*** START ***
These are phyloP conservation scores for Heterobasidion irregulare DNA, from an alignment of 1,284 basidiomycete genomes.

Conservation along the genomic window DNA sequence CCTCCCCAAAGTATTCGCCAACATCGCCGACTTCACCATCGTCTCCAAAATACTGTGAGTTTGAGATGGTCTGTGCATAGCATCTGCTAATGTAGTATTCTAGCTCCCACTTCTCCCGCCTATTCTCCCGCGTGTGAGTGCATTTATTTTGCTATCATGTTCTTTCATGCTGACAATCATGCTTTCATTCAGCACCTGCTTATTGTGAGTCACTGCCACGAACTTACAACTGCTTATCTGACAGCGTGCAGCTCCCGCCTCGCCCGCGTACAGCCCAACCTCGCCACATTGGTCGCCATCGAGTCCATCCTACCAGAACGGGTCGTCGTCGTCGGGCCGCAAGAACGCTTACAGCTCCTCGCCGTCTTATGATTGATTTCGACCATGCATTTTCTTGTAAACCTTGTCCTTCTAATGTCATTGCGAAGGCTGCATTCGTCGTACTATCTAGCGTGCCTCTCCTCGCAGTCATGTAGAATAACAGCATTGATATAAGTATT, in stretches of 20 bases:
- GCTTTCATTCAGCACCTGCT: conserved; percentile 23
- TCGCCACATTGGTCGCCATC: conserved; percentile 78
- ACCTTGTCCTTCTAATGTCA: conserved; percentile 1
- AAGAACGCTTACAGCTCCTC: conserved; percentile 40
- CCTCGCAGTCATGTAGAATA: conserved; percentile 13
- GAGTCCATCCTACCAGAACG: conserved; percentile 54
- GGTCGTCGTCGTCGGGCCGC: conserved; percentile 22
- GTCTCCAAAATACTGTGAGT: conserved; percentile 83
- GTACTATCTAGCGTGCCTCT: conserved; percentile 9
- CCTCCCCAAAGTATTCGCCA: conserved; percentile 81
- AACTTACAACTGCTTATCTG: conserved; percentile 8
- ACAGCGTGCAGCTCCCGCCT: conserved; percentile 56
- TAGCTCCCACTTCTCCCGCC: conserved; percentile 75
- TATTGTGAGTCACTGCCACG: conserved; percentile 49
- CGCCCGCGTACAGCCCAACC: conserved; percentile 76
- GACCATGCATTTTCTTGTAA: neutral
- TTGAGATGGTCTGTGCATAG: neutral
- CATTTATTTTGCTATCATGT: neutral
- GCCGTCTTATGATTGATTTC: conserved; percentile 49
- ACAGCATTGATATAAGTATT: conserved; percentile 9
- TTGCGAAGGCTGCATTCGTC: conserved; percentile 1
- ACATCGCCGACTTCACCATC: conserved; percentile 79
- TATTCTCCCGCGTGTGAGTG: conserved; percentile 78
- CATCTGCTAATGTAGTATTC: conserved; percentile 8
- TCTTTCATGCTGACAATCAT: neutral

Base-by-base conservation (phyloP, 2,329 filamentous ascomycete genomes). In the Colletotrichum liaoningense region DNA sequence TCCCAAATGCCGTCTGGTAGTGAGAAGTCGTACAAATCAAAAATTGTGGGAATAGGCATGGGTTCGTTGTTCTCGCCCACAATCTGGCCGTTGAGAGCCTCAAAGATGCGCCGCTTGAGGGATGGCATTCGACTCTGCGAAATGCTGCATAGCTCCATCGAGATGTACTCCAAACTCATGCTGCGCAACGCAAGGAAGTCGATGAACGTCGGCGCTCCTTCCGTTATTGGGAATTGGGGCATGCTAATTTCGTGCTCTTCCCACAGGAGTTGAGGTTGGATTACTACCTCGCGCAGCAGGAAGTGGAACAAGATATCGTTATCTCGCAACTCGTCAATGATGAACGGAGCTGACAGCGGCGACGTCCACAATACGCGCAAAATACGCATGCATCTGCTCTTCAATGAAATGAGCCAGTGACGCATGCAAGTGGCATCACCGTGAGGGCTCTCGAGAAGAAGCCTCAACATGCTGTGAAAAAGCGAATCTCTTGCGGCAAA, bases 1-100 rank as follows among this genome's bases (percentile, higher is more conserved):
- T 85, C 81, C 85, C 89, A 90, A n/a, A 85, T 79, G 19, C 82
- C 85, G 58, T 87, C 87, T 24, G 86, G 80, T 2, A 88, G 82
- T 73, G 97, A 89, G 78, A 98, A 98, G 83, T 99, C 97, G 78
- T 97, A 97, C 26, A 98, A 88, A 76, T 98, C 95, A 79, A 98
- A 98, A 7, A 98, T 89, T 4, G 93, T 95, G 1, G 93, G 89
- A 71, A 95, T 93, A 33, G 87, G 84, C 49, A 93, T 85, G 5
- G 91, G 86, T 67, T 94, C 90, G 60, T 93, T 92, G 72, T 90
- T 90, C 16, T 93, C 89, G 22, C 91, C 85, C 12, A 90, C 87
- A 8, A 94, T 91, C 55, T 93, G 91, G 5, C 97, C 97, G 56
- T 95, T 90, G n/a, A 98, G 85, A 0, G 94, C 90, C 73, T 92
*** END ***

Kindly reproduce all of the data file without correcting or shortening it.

These are phyloP conservation scores for Heterobasidion irregulare DNA, from an alignment of 1,284 basidiomycete genomes.

Conservation along the genomic window DNA sequence CCTCCCCAAAGTATTCGCCAACATCGCCGACTTCACCATCGTCTCCAAAATACTGTGAGTTTGAGATGGTCTGTGCATAGCATCTGCTAATGTAGTATTCTAGCTCCCACTTCTCCCGCCTATTCTCCCGCGTGTGAGTGCATTTATTTTGCTATCATGTTCTTTCATGCTGACAATCATGCTTTCATTCAGCACCTGCTTATTGTGAGTCACTGCCACGAACTTACAACTGCTTATCTGACAGCGTGCAGCTCCCGCCTCGCCCGCGTACAGCCCAACCTCGCCACATTGGTCGCCATCGAGTCCATCCTACCAGAACGGGTCGTCGTCGTCGGGCCGCAAGAACGCTTACAGCTCCTCGCCGTCTTATGATTGATTTCGACCATGCATTTTCTTGTAAACCTTGTCCTTCTAATGTCATTGCGAAGGCTGCATTCGTCGTACTATCTAGCGTGCCTCTCCTCGCAGTCATGTAGAATAACAGCATTGATATAAGTATT, in stretches of 20 bases:
- GCTTTCATTCAGCACCTGCT: conserved; percentile 23
- TCGCCACATTGGTCGCCATC: conserved; percentile 78
- ACCTTGTCCTTCTAATGTCA: conserved; percentile 1
- AAGAACGCTTACAGCTCCTC: conserved; percentile 40
- CCTCGCAGTCATGTAGAATA: conserved; percentile 13
- GAGTCCATCCTACCAGAACG: conserved; percentile 54
- GGTCGTCGTCGTCGGGCCGC: conserved; percentile 22
- GTCTCCAAAATACTGTGAGT: conserved; percentile 83
- GTACTATCTAGCGTGCCTCT: conserved; percentile 9
- CCTCCCCAAAGTATTCGCCA: conserved; percentile 81
- AACTTACAACTGCTTATCTG: conserved; percentile 8
- ACAGCGTGCAGCTCCCGCCT: conserved; percentile 56
- TAGCTCCCACTTCTCCCGCC: conserved; percentile 75
- TATTGTGAGTCACTGCCACG: conserved; percentile 49
- CGCCCGCGTACAGCCCAACC: conserved; percentile 76
- GACCATGCATTTTCTTGTAA: neutral
- TTGAGATGGTCTGTGCATAG: neutral
- CATTTATTTTGCTATCATGT: neutral
- GCCGTCTTATGATTGATTTC: conserved; percentile 49
- ACAGCATTGATATAAGTATT: conserved; percentile 9
- TTGCGAAGGCTGCATTCGTC: conserved; percentile 1
- ACATCGCCGACTTCACCATC: conserved; percentile 79
- TATTCTCCCGCGTGTGAGTG: conserved; percentile 78
- CATCTGCTAATGTAGTATTC: conserved; percentile 8
- TCTTTCATGCTGACAATCAT: neutral

Base-by-base conservation (phyloP, 2,329 filamentous ascomycete genomes). In the Colletotrichum liaoningense region DNA sequence TCCCAAATGCCGTCTGGTAGTGAGAAGTCGTACAAATCAAAAATTGTGGGAATAGGCATGGGTTCGTTGTTCTCGCCCACAATCTGGCCGTTGAGAGCCTCAAAGATGCGCCGCTTGAGGGATGGCATTCGACTCTGCGAAATGCTGCATAGCTCCATCGAGATGTACTCCAAACTCATGCTGCGCAACGCAAGGAAGTCGATGAACGTCGGCGCTCCTTCCGTTATTGGGAATTGGGGCATGCTAATTTCGTGCTCTTCCCACAGGAGTTGAGGTTGGATTACTACCTCGCGCAGCAGGAAGTGGAACAAGATATCGTTATCTCGCAACTCGTCAATGATGAACGGAGCTGACAGCGGCGACGTCCACAATACGCGCAAAATACGCATGCATCTGCTCTTCAATGAAATGAGCCAGTGACGCATGCAAGTGGCATCACCGTGAGGGCTCTCGAGAAGAAGCCTCAACATGCTGTGAAAAAGCGAATCTCTTGCGGCAAA, bases 1-100 rank as follows among this genome's bases (percentile, higher is more conserved):
- T 85, C 81, C 85, C 89, A 90, A n/a, A 85, T 79, G 19, C 82
- C 85, G 58, T 87, C 87, T 24, G 86, G 80, T 2, A 88, G 82
- T 73, G 97, A 89, G 78, A 98, A 98, G 83, T 99, C 97, G 78
- T 97, A 97, C 26, A 98, A 88, A 76, T 98, C 95, A 79, A 98
- A 98, A 7, A 98, T 89, T 4, G 93, T 95, G 1, G 93, G 89
- A 71, A 95, T 93, A 33, G 87, G 84, C 49, A 93, T 85, G 5
- G 91, G 86, T 67, T 94, C 90, G 60, T 93, T 92, G 72, T 90
- T 90, C 16, T 93, C 89, G 22, C 91, C 85, C 12, A 90, C 87
- A 8, A 94, T 91, C 55, T 93, G 91, G 5, C 97, C 97, G 56
- T 95, T 90, G n/a, A 98, G 85, A 0, G 94, C 90, C 73, T 92